On both visits I witnessed the intake of new people of all ages, including the elderly and young children. You would think these people were criminals, not human beings who had fled from war and endless, brutal threat.
Some of them spent months sleeping on makeshift cots with only silver blankets for warmth and comfort.
There was no room. People were packed in, sharing space with complete strangers. Blankets were used as walls to offer some privacy.
The toilets were a disgrace. Running water was often shut off. There was no lighting at night. Women were too scared to leave their tents, afraid to leave their children alone. There was a persistent threat of sexual violence.
The simplest of day-to-day needs were not met. Getting food meant queuing for hours, only to receive the most inadequate meal you can imagine. Some simply chose to stay away, avoid the violence and starve.
Being stuck in limbo, in such appalling living conditions and with no certainty about the future, had an alarming effect on the mental health of people who have been living in Moria; as an advocate for mental health, what I saw on Lesbos resonated deeply.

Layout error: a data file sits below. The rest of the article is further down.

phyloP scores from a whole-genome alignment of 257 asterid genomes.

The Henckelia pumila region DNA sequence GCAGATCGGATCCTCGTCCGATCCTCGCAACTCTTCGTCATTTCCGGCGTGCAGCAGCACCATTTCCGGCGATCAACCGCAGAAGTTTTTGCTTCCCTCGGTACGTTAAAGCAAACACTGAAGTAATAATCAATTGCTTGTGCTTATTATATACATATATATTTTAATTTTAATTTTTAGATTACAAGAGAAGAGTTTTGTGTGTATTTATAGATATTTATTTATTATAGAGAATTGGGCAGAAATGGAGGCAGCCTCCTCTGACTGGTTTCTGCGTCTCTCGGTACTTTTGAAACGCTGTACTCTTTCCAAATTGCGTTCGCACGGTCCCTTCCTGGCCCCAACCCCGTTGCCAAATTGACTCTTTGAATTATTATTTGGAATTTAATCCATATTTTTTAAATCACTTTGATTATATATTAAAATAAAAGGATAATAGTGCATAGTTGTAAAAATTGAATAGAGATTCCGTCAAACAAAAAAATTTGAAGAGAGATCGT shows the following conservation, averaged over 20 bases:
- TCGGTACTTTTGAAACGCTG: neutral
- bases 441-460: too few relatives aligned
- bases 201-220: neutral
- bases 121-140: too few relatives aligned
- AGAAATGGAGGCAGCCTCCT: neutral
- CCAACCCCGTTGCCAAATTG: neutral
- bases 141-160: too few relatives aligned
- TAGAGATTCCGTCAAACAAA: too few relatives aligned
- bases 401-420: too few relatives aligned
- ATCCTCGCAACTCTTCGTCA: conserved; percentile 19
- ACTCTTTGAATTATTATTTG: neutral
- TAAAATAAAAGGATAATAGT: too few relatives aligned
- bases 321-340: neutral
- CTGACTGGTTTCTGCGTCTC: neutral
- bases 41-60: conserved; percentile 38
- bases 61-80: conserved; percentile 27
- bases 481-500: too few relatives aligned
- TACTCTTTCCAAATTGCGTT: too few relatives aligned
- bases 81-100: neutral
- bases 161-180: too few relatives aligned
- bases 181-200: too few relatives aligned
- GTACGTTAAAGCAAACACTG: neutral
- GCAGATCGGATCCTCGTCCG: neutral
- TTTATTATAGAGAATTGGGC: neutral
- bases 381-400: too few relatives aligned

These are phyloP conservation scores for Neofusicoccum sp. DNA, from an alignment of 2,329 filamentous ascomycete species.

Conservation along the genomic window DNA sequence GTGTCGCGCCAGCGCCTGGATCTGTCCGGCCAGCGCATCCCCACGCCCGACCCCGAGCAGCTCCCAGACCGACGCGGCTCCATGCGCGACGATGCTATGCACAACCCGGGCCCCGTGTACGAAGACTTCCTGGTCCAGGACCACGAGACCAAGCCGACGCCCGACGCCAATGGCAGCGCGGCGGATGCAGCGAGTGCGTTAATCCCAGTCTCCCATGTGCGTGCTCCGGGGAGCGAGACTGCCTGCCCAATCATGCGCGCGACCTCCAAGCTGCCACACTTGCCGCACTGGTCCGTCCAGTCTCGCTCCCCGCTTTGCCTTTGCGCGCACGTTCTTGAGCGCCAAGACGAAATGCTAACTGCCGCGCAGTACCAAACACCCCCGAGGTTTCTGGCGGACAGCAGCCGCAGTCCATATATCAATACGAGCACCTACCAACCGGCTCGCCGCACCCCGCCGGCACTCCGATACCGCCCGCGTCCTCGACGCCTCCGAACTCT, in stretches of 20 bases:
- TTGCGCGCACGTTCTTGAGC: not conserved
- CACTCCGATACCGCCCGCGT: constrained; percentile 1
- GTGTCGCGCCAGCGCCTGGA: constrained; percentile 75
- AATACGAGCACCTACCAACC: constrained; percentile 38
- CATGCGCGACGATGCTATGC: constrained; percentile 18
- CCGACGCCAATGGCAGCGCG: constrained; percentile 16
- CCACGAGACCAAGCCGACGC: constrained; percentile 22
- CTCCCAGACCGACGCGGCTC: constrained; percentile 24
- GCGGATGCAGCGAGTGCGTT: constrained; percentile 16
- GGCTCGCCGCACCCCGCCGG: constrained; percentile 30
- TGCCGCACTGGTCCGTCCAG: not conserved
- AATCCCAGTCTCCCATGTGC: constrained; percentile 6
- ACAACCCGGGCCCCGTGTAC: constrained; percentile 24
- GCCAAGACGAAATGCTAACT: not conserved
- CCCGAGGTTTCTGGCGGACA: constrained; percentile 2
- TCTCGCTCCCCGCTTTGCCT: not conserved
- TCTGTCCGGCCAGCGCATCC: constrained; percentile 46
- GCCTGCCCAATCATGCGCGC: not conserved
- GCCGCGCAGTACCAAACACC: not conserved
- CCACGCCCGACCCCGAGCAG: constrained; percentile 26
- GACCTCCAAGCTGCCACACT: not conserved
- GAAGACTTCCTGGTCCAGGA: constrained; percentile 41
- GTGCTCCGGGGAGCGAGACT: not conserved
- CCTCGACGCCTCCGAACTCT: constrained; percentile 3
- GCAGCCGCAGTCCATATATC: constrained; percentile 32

Looking into the eyes of someone who has lost all hope is something you can never forget.
You could feel the incendiary nature of that place. Fury and loss and despair — unprotected, unsupported and uncertain about their futures. Mothers staring into the distance, hope gone, as if they couldn’t even see their own children in front of them.
The hell hole that was Moria has now burnt to the ground. But the crisis isn’t going away. People continue to arrive every week on the shores of Greece and elsewhere needing protection; people who need shelter, food, love and recognition.
I met some extraordinary people in Moria, who were hugely inspiring. They need some hope. Why is it so difficult for us to offer this?
The fire and the subsequent chaos, the loss of the few possessions these people had, that tiny thread of stability, is utterly heartbreaking; yet maybe, maybe it will move this forward.
This problem needs a sustainable solution. We need to offer education and infrastructure, we need to give the opportunity for people to contribute, to be part of something. There should be sincere, significant efforts to improve services and facilities on the ground for refugees — and a serious, humane effort to both expand legal pathways into Europe and share responsibility across the continent.
After the fire, both France and Germany said they’d take in more refugees from Lesbos. But one thing is abundantly clear. Greece cannot shoulder this alone. The European Union needs to step up.